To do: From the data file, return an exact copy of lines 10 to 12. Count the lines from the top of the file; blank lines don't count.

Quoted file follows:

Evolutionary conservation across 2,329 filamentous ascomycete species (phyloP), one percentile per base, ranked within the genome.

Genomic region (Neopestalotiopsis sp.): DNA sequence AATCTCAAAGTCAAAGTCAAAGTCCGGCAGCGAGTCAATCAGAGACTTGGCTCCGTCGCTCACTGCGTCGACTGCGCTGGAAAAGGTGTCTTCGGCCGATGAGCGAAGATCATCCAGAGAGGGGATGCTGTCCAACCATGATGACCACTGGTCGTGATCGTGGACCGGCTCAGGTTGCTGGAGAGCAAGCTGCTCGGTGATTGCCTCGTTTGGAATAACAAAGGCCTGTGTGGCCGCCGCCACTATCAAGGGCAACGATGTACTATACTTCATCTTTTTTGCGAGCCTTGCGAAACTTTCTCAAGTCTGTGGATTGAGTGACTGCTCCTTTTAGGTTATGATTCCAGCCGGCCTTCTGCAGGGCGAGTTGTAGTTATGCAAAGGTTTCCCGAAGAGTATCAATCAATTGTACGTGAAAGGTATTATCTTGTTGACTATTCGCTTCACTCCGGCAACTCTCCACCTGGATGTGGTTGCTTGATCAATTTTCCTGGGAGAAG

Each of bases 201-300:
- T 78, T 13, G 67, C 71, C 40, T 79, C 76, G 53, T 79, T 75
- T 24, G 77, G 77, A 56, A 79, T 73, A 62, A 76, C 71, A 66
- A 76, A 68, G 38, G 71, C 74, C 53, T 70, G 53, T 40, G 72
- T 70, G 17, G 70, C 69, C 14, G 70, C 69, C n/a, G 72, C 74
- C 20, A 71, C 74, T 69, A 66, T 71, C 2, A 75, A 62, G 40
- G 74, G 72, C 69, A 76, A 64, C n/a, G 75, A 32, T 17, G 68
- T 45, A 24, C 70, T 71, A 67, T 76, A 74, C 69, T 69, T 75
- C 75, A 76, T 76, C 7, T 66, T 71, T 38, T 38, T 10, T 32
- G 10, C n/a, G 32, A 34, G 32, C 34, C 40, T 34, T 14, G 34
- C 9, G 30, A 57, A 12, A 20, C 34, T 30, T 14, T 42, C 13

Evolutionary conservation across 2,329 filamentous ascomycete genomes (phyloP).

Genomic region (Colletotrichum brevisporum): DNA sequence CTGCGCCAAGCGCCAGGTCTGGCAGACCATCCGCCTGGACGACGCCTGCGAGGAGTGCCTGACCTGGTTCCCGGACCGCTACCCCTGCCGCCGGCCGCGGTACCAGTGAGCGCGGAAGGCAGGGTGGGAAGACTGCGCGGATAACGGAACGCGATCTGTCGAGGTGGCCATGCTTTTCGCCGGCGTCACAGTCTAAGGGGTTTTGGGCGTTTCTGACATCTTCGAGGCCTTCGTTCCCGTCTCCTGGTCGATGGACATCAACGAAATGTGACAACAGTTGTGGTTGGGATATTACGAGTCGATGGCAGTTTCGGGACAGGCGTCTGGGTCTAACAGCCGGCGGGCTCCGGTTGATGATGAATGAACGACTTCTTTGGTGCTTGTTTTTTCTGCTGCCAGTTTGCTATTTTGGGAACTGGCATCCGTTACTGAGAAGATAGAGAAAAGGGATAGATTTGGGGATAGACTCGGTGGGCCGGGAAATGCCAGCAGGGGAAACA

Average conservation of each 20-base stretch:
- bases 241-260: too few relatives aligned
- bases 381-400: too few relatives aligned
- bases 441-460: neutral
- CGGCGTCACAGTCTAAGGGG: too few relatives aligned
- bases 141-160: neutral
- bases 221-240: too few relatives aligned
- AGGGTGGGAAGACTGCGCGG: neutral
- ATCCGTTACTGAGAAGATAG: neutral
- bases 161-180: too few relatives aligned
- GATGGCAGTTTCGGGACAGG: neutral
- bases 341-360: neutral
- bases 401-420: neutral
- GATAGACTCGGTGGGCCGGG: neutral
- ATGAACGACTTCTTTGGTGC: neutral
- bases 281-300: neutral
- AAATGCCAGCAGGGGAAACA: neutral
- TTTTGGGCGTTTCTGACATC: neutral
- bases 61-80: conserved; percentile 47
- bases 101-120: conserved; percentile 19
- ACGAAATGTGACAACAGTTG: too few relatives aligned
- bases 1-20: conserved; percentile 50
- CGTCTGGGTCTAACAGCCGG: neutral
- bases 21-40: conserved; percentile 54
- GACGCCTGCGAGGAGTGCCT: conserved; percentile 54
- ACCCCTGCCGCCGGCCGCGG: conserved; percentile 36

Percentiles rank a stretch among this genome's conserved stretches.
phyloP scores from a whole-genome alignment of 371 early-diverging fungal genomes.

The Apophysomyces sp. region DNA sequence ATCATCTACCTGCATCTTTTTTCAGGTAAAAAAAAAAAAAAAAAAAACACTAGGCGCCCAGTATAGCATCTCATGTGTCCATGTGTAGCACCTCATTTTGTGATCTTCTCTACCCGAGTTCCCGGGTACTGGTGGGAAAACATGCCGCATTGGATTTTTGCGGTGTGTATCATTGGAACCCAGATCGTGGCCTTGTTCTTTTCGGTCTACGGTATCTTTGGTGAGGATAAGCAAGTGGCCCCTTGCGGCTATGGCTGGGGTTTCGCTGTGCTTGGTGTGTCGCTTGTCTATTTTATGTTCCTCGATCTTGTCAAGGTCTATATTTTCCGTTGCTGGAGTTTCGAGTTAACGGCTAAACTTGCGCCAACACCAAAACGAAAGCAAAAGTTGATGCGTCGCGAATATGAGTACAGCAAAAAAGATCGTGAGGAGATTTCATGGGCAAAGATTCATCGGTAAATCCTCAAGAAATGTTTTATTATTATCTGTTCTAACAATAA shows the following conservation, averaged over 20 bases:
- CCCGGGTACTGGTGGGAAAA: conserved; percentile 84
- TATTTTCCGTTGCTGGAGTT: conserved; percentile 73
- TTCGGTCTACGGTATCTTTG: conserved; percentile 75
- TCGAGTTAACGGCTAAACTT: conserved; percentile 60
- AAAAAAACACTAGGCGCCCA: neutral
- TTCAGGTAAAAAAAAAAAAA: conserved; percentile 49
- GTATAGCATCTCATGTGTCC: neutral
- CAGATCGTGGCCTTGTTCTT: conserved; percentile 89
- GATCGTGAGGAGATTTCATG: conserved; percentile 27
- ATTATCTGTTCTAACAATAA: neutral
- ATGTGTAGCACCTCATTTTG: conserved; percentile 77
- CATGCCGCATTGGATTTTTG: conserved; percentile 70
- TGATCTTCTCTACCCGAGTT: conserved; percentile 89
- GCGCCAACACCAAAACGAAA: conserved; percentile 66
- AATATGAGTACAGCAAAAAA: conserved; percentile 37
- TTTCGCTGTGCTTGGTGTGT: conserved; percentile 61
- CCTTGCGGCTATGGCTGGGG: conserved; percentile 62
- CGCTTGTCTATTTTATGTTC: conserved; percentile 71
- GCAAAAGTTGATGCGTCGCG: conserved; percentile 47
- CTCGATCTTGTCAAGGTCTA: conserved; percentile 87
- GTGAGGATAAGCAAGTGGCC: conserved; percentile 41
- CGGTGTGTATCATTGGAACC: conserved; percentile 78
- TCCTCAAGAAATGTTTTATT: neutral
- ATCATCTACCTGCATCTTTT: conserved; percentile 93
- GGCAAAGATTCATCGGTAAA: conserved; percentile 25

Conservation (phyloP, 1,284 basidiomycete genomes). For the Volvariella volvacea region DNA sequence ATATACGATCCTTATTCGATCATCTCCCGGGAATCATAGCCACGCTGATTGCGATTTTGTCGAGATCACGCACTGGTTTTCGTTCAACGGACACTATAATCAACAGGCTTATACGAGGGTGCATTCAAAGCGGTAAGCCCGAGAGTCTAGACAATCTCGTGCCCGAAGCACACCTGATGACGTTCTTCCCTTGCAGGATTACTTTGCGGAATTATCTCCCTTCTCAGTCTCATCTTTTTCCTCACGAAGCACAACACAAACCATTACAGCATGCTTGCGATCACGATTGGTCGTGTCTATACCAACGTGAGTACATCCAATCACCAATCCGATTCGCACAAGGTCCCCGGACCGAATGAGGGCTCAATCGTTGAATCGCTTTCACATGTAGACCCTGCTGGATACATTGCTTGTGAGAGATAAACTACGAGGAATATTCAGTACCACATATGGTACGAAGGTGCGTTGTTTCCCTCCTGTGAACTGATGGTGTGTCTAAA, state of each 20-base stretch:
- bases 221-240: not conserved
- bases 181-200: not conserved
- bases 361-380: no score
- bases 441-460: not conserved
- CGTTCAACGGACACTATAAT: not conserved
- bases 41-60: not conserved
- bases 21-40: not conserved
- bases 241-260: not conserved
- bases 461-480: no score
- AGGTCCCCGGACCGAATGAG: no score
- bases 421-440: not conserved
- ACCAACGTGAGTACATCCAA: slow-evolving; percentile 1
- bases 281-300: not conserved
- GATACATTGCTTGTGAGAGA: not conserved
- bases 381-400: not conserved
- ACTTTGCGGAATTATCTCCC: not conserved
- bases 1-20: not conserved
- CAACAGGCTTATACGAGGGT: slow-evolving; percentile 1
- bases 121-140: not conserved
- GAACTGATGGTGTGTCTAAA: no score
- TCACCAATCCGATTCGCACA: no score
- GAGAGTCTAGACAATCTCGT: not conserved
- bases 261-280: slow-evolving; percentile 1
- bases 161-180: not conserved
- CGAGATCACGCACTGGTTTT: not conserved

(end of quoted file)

- T 45, A 24, C 70, T 71, A 67, T 76, A 74, C 69, T 69, T 75
- C 75, A 76, T 76, C 7, T 66, T 71, T 38, T 38, T 10, T 32
- G 10, C n/a, G 32, A 34, G 32, C 34, C 40, T 34, T 14, G 34